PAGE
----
Prof. Jehle is a visiting professor from Vassar. He has a bit of a dry demeanor, for instance: he has a horrible habit of writing really small on the chalkboard, and when asked to write larger by members of the class, he just acts flabbergasted and offended and refuses to change his writing. But at the same time, during lectures he does make an effort to crack some jokes and make microeconomics relevant to real life, so he deserves some credit for trying to liven up material that, unless you're a microeconomics geek, is dreadfully boring.
His use of Courseworks is brilliant too, definitely the best I've had at Columbia in terms of offering online study resources. He provides online multiple choice reviews that practically mirror the homework questions and midterm/final, which was great for studying. It was to my detriment that I didn't take advantage of them until the last few weeks of class: I got a 60% on the midterm because I was a real slacker, but I aced the final after studying properly. In his lectures he does use different methods from the textbook, so if you skip many lectures like I did, your ability to do problem sets and perform on tests will be degraded accordingly. The textbook by Nicholson/Snyder was pretty useless for tests and problem sets due to being so topic-based and theoretical rather than quantitative, but it does a decent job of explaining the ideas behind micro.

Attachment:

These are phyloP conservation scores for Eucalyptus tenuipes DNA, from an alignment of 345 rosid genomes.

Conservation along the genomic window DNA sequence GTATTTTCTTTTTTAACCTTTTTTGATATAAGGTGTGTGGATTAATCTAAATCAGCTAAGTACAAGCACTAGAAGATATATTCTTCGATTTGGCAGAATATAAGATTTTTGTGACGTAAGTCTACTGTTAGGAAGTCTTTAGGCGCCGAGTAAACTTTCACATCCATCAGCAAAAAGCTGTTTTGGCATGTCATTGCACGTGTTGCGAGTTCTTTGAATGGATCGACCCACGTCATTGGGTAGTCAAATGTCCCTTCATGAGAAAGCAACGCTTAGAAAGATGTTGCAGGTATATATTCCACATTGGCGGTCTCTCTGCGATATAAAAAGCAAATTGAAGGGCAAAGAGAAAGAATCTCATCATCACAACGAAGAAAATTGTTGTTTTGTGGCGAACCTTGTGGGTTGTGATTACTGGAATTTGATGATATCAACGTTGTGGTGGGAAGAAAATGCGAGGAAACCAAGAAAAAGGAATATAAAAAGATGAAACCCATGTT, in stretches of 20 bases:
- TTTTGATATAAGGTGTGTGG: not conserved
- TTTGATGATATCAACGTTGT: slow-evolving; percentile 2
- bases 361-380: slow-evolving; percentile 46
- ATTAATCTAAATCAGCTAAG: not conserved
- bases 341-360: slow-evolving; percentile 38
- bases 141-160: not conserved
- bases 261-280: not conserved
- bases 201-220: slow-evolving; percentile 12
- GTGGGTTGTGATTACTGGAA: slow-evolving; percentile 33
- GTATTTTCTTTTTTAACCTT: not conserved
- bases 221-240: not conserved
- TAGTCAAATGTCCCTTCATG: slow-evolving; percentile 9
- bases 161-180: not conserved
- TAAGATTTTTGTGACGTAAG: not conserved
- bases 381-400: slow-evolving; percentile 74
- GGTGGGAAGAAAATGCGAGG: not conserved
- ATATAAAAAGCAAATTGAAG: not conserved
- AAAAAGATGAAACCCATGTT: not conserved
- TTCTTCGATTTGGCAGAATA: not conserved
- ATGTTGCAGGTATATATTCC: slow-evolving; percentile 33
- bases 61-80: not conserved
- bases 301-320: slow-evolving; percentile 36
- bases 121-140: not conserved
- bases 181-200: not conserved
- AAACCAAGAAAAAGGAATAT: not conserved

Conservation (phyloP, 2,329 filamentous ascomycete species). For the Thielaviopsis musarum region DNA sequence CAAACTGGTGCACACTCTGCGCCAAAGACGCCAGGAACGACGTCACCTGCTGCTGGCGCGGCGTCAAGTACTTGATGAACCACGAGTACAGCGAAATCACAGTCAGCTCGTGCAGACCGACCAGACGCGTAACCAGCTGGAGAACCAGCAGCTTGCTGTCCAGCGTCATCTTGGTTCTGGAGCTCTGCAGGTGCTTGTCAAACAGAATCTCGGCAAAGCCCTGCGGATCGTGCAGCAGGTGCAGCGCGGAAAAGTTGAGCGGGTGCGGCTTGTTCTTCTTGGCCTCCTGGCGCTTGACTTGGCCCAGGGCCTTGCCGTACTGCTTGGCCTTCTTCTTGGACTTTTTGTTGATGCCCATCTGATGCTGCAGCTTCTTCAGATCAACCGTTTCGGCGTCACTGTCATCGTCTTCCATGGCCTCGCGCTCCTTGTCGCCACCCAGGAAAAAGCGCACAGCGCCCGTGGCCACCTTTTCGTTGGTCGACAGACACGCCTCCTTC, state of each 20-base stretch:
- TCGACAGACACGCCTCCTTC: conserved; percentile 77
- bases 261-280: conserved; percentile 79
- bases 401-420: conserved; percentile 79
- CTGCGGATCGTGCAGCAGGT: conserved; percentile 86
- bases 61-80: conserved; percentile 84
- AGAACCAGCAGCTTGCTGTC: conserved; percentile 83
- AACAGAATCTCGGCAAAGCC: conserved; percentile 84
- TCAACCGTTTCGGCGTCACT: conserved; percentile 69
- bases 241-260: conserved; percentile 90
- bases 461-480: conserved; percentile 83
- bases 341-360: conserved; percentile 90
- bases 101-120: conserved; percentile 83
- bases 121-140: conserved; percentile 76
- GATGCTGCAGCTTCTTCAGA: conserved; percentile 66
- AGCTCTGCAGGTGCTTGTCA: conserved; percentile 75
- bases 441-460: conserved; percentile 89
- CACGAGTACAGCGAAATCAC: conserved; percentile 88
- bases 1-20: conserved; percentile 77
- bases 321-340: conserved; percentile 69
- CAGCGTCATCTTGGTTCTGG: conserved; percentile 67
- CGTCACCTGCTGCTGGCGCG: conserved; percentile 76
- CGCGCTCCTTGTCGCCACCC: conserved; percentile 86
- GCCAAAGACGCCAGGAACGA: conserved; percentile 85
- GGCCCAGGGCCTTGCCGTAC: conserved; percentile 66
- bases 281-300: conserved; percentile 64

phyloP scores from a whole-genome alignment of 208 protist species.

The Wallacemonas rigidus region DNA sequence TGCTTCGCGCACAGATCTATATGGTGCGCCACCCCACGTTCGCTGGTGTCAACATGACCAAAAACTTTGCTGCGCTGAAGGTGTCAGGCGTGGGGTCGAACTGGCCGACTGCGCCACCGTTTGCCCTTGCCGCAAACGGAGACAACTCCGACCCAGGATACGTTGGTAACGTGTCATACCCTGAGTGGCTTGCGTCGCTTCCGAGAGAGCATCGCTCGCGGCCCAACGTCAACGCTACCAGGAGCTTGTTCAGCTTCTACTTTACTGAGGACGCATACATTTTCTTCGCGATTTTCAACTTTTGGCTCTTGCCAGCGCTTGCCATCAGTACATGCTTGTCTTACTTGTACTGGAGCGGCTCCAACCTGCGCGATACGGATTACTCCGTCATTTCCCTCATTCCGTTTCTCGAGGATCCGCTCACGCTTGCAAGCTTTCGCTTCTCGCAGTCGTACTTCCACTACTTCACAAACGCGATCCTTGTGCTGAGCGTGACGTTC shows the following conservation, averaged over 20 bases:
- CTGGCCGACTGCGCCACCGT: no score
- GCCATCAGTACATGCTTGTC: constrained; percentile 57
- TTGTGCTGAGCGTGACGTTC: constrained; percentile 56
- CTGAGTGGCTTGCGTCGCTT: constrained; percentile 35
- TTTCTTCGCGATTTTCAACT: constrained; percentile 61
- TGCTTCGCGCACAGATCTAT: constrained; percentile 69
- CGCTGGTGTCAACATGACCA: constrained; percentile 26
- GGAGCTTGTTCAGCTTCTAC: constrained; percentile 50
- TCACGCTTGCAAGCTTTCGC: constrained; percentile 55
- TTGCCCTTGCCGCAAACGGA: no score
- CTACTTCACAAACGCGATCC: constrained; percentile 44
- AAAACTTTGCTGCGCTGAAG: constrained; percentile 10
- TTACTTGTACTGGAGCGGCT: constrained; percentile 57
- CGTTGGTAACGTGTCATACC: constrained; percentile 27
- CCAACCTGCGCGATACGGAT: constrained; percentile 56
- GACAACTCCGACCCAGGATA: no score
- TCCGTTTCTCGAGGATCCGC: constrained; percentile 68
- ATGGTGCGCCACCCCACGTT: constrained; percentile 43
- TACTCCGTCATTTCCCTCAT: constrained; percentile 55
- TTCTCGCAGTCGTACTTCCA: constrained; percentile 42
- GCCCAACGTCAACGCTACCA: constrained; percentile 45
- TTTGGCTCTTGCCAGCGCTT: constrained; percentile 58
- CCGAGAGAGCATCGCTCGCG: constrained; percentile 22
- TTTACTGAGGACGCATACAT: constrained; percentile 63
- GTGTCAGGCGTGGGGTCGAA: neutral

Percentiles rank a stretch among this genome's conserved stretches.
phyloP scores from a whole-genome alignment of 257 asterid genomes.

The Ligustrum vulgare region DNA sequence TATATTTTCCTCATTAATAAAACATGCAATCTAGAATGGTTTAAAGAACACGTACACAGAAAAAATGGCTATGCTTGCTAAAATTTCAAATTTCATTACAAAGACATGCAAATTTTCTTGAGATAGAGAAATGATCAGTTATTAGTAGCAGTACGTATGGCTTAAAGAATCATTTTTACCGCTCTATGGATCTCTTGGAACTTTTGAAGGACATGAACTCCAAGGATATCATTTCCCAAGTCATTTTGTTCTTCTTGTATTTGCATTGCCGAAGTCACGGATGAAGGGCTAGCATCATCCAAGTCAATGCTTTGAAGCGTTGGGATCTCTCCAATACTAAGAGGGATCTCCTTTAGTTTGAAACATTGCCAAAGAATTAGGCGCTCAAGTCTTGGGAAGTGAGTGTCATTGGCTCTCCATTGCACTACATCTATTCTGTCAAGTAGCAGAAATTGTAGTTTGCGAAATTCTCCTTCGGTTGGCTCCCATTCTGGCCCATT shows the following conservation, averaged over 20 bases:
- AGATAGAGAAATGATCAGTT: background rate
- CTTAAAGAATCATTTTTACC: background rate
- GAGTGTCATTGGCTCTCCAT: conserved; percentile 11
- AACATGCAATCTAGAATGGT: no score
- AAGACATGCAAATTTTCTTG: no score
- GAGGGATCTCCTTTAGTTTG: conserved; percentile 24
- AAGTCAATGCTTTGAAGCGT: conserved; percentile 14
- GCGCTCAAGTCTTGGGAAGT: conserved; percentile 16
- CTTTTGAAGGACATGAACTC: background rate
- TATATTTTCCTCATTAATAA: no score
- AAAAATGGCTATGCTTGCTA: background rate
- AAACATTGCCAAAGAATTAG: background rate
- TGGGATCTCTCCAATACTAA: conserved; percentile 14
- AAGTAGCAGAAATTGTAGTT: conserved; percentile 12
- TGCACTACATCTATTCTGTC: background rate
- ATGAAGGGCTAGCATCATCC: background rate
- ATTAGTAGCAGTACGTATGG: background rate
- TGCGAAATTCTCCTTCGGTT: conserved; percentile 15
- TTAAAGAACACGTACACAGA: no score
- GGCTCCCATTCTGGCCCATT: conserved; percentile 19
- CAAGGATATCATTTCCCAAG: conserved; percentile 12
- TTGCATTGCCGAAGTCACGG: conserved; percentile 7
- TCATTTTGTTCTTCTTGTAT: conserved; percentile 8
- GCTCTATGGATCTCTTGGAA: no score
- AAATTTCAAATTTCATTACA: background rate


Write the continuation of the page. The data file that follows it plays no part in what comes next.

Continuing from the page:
He has a somewhat generous grading system, where if you show improvement and overperform on the final, he weights it more than indicated on the syllabus. I was given a B final grade despite turning in miserable/incomplete problem sets and a horrible midterm, because I studied my ass off and aced the final.